Oh Canada! Larin, Adekugbe and co. show USMNT and the world they're for real

Cyle Larin CanadaGetty Images

If you haven't been paying attention, let Sunday's match serve as one final reminder that the power balance is shifting rapidly in North American soccer.

Canada, long seen as this region's little brother, is now mature enough to stand toe-to-toe with their older siblings. And, like Mexico before them, the U.S. men's national team has been forced to acknowledge that their northern neighbors are for real.

Led by goals from Cyle Larin and Sam Adekugbe, Canada took down the U.S. 2-0 in a clash of the top two teams in CONCACAF's World Cup qualifiers. The win sees Canada maintain their hold on the top spot while also preserving the team's unbeaten record through the first 11 games of qualifying.

Under head coach John Herdman, Canada have more than earned their seat at the table among the likes of the USMNT and El Tri. They've earned that spot by taking it by force, having now defeated each of CONCACAF's two powerhouses so far this cycle.

This win, in many ways, wasn't pretty, and it was never going to be. Playing on turf in frigid temperatures, this game was destined to be a slog.

And, at points, it was. But, just moments into Sunday's game, Canada took their chance by capitalizing on a moment of good fortune and horrible defending.

Just seven minutes in, American goalkeeper Matt Turner, who has been in the headlines due to an impending move to Arsenal, saw his goal kick held in the air by the swirling winds in Hamilton. The U.S. were slow to react, with striker Gyasi Zardes unable to track back in time.

Canada's counter, from that point forward, was all too easy. Both Miles Robinson and Chris Richards were a step slow. Canadian striker Larin, meanwhile, was a step faster, as he rifled a shot that bested Turner and sent the home crowd into a frenzy.

"I don't think they dominated much of anything tonight, to be honest," said USMNT boss Gregg Berhalter, "but give them a lot of credit for the resiliency.

"One thing that separates Canada from most other teams in the group is the quality of their strikers and their ability to finish a really small amount of chances. They didn't have many chances in this game, but they're able to finish it off.

"That first one is a great example. It's a play out of nothing that two quality players make and it gives them the win."

As a result of that opener, the U.S. were forced to push for 83 straight minutes, and push they did. They had more of the ball, plenty of shots, and a few clear-cut chances. But, on this day, they failed to capitalize and, ultimately, failed to score.

This wasn't due to a lack of effort, as the U.S. did truly go for their equalizer. It wasn't due to a lack of talent, as the U.S. featured many of its stars, even with Zardes in the lineup ahead of Ricardo Pepi up top.

Rather, it was due to a lack of sharpness, a lack of conviction and, most importantly, a lack of goals. The U.S. played hard and, at moments, they looked like an inspired team ready to come alive. But that big moment never happened.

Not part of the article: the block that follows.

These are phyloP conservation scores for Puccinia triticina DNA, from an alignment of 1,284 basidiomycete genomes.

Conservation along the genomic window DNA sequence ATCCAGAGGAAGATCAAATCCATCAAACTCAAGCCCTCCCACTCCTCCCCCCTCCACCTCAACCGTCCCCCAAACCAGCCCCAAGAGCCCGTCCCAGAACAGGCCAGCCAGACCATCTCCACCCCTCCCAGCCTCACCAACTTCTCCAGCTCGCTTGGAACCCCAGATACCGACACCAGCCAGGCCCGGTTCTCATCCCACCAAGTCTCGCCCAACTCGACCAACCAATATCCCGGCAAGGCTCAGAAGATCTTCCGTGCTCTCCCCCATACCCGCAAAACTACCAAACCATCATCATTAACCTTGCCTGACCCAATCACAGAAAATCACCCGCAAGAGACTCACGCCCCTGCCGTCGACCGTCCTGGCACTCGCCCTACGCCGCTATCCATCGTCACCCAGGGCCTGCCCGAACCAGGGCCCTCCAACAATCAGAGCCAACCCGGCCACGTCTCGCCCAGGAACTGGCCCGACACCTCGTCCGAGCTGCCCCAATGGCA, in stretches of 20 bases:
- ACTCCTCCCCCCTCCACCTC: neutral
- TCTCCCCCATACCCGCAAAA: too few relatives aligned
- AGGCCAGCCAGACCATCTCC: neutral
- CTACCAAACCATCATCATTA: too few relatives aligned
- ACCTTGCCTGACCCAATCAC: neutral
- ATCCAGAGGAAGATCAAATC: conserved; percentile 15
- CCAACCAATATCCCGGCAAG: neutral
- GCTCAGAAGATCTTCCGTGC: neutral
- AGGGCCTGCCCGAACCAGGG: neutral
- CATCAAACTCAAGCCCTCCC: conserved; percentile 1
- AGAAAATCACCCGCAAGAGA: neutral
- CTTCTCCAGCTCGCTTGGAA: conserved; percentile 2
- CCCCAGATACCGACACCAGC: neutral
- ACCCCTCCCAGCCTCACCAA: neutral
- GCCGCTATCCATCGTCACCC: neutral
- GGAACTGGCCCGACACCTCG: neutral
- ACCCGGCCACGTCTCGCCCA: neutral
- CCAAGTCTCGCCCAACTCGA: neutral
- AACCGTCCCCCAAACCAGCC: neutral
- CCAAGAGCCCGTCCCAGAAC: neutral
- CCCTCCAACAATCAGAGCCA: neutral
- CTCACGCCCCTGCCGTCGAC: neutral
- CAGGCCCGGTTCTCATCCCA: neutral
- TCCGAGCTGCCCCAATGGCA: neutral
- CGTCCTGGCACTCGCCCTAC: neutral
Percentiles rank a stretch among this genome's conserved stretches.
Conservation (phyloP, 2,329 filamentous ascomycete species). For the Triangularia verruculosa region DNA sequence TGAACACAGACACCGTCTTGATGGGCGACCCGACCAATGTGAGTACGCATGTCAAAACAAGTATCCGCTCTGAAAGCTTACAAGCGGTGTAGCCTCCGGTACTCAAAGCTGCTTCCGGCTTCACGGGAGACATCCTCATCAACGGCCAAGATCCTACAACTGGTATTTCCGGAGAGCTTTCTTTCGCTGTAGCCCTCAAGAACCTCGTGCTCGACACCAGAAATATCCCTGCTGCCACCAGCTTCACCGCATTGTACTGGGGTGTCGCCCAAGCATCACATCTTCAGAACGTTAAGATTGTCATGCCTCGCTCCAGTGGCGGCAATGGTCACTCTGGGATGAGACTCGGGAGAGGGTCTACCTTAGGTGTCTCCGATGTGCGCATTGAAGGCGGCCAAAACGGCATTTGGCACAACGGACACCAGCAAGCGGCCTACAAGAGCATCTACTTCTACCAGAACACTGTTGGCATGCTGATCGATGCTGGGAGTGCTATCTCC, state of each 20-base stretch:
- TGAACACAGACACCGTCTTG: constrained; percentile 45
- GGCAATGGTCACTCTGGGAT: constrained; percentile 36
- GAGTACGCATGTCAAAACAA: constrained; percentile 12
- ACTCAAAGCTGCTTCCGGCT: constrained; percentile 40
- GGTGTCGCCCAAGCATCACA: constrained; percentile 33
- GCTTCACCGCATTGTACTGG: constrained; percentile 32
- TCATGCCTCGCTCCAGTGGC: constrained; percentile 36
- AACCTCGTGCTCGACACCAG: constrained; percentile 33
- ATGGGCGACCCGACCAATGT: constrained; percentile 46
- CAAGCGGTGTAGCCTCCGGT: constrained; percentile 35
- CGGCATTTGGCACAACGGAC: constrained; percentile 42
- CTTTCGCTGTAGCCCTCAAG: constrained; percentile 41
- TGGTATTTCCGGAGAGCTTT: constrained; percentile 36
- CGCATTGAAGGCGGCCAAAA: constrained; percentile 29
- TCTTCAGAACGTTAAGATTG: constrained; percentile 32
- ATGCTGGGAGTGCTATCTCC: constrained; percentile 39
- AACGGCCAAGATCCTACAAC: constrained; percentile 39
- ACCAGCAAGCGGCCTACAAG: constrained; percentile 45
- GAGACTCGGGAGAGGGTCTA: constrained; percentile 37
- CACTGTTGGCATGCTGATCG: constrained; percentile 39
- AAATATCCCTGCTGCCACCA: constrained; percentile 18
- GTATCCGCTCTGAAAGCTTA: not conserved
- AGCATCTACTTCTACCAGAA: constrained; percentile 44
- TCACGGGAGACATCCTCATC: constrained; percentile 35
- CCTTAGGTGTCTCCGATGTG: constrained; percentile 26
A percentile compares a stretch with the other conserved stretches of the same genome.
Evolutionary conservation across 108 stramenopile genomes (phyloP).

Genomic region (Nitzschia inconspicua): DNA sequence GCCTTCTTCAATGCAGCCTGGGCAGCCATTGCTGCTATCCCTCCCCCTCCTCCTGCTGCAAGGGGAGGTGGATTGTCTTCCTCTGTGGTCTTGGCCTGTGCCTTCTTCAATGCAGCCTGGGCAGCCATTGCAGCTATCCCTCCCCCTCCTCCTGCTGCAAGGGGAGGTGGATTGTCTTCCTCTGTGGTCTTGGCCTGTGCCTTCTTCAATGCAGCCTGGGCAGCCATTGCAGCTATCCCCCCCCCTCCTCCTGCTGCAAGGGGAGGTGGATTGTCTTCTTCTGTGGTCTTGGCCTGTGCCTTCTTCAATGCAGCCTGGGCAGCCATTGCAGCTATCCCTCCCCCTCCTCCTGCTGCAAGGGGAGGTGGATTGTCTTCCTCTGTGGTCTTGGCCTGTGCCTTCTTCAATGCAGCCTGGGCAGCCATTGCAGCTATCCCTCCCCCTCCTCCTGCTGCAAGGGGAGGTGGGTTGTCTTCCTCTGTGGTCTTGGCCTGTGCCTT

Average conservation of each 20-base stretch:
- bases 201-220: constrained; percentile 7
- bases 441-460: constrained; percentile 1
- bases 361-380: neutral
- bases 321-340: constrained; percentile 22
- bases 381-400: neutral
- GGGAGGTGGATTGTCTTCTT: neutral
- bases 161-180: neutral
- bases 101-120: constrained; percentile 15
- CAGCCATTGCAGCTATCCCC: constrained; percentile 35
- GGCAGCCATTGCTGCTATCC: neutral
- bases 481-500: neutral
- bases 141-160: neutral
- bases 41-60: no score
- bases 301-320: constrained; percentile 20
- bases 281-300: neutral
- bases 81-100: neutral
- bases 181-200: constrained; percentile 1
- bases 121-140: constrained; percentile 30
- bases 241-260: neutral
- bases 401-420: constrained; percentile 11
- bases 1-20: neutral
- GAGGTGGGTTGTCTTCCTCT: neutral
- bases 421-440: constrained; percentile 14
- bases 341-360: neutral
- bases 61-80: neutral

By the time Adekugbe put away his stoppage-time clincher, the result was far beyond doubt. That late goal was simply another chance for Canada to celebrate, another statement for a team that has made so many over the last few months.

Sunday was a bad day at the office for the U.S., with few players having what they would call good games. There were few standouts for Gregg Berhalter's men, who were simply too slow to threaten a Canada team that was fully prepared to play fast.

In a game where Chelsea star Christian Pulisic was completely neutralized by 2020 MLS draft pick Alistair Johnston, the U.S. just had to admit that it wasn't their day.

"I can't single anyone out," Berhalter said. "I think it was an entire team effort that was outstanding. We asked them to be dominant, we asked them to embrace the conditions, embrace the physicality. I think we did that and more.

"It's hard for me to remember a performance away from home this dominant without getting a result. So the result hurts, but the performance doesn't hurt."

Berhalter may be happy with the performance, but that performance continued several concerning trends for the U.S., who dropped points in the second game of a three-game set for the third time in as many chances. It also saw the U.S. blanked in the first half for the eighth time in 10 games, as Berhalter's team continues to struggle with slow starts.

They'll have a chance to remedy that on Wednesday when they take on Honduras at home. This loss hurts, sure, but it shouldn't truly harm their chances of qualifying for the World Cup. With a good result against Honduras, the U.S. will still be well on the way to Qatar.

As for Canada, this was a statement, a message to the rest of CONCACAF. The Canadians are all but assured of their spot at the World Cup now, even with their star, Alphonso Davies, out of action.

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But this team is a lot more than Davies, as they continue to prove. This is a team that features a goalscorer in Larin, an up-and-coming star in Jonathan David, and a talented attacker in Tajon Buchanan. This is a team with heart, fight, passion and, most importantly, talent.

"They deserve credit for what they've been doing," Berhalter said of Canada. "They've been resilient all qualifying window. They're leading the group for a reason."

Sunday's game was a perfect example of that. Canada's seat at the table is now secure, right along with their spot in Qatar this winter.